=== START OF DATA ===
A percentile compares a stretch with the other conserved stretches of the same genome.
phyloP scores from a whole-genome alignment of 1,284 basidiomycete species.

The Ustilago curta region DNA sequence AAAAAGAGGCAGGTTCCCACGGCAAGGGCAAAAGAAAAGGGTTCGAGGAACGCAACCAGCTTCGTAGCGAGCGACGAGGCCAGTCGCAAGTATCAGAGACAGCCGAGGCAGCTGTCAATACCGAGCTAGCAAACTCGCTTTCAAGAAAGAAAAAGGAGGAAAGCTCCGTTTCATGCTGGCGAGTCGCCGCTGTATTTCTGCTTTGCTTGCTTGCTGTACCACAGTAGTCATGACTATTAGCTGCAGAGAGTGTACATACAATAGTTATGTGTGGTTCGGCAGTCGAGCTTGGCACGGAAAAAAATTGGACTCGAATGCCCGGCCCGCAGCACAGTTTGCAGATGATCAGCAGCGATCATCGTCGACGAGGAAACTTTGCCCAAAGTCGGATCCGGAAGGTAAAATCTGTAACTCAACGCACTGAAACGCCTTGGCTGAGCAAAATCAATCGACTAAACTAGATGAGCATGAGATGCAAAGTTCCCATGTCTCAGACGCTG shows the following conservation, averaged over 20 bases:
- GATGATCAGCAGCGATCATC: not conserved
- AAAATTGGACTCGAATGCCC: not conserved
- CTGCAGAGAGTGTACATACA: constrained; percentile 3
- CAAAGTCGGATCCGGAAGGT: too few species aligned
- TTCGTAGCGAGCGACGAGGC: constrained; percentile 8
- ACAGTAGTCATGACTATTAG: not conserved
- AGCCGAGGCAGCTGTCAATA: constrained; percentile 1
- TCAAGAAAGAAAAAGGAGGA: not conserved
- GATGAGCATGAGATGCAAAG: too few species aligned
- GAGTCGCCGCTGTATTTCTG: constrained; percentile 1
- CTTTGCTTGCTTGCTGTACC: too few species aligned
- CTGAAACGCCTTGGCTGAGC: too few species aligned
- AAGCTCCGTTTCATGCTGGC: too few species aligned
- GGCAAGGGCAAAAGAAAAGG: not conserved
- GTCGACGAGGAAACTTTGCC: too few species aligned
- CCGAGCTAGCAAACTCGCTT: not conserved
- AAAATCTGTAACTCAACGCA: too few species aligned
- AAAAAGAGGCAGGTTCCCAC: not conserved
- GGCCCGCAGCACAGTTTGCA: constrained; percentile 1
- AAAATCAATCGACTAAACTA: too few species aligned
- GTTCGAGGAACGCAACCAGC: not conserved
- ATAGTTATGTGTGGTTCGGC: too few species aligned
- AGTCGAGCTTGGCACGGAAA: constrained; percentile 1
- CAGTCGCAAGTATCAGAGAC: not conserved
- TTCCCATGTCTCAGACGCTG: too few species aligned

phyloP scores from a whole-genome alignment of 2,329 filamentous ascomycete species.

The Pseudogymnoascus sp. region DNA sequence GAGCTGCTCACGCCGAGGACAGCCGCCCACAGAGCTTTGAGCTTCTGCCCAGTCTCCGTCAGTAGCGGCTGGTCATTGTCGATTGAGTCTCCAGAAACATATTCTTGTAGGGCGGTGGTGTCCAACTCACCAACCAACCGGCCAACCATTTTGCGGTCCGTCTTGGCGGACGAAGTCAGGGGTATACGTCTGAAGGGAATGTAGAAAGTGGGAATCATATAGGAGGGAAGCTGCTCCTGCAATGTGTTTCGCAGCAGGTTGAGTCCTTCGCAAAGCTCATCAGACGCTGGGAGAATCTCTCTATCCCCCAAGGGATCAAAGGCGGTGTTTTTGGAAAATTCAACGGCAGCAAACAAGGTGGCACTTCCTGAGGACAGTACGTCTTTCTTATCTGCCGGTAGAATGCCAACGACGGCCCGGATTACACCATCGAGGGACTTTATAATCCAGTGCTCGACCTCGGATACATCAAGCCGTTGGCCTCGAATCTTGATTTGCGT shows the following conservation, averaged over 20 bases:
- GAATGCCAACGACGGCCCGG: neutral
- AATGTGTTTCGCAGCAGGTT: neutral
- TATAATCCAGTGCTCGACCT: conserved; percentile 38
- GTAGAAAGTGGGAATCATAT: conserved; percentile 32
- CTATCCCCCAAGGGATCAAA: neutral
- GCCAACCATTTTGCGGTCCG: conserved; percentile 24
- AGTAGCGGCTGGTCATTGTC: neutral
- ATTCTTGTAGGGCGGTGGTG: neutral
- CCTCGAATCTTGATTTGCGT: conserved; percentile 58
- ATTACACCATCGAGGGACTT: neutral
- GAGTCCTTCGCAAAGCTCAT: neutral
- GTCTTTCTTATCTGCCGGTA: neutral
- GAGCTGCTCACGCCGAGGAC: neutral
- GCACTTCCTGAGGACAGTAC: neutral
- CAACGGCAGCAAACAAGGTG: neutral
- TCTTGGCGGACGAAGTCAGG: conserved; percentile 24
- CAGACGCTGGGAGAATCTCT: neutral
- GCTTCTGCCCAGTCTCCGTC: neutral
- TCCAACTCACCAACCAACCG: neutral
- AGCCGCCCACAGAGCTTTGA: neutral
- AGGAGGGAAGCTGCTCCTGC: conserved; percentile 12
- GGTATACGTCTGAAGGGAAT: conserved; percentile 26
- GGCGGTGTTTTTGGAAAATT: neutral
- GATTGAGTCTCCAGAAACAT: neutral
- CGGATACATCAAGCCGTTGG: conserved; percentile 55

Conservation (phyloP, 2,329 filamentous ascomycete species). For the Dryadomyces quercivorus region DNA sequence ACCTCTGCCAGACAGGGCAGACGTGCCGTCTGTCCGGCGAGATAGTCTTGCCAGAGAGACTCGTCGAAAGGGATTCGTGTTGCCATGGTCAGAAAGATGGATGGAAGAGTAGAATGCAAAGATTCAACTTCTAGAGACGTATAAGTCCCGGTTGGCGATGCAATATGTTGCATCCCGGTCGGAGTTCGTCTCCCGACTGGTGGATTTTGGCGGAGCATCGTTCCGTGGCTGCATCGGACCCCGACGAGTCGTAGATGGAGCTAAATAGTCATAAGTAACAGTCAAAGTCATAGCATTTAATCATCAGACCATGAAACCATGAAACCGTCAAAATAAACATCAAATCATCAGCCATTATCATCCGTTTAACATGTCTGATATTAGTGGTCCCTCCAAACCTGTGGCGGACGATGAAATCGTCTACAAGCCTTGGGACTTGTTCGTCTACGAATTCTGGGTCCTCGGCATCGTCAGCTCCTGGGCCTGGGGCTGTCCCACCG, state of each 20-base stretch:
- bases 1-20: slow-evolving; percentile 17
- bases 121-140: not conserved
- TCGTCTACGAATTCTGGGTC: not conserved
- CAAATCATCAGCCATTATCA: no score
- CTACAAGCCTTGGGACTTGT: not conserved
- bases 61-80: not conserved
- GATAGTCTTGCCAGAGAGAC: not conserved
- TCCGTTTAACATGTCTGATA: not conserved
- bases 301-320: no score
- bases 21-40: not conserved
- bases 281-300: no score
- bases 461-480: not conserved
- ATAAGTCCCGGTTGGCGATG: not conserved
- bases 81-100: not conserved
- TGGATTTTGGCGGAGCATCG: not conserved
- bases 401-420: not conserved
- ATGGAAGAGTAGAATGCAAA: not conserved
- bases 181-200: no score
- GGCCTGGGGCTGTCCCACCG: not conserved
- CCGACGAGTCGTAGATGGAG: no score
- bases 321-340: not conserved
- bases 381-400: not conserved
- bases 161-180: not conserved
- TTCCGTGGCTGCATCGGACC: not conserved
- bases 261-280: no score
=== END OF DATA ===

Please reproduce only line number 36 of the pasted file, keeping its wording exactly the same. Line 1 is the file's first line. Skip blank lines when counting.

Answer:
- GCCAACCATTTTGCGGTCCG: conserved; percentile 24